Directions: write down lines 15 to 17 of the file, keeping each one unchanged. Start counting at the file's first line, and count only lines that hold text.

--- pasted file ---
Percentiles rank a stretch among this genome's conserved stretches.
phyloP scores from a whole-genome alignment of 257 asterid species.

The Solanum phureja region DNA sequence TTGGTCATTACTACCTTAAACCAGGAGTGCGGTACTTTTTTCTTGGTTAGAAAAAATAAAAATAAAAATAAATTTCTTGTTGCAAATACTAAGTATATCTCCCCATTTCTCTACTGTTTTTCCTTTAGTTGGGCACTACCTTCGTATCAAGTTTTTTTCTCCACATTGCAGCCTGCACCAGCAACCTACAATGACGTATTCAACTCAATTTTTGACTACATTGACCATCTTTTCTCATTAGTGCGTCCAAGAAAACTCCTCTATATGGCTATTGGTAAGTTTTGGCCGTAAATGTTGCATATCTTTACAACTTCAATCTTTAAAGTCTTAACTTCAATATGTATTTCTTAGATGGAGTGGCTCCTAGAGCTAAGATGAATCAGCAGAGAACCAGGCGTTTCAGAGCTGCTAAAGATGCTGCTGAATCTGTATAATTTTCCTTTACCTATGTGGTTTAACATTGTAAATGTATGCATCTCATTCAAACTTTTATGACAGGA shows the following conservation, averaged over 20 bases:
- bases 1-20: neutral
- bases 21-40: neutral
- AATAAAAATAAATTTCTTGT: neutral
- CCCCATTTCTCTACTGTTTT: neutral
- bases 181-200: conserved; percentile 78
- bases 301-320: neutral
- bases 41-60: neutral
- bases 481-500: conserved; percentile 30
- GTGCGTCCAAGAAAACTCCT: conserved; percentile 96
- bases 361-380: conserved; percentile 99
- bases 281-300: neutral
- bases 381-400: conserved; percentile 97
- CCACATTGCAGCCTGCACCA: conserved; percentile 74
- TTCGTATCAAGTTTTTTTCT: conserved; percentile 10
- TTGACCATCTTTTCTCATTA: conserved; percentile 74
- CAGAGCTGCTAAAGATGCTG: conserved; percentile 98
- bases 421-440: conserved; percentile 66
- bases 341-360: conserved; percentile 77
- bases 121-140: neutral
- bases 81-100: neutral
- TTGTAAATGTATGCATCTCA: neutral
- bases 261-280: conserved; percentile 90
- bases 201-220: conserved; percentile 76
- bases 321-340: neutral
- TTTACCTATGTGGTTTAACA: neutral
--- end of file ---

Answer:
- bases 381-400: conserved; percentile 97
- CCACATTGCAGCCTGCACCA: conserved; percentile 74
- TTCGTATCAAGTTTTTTTCT: conserved; percentile 10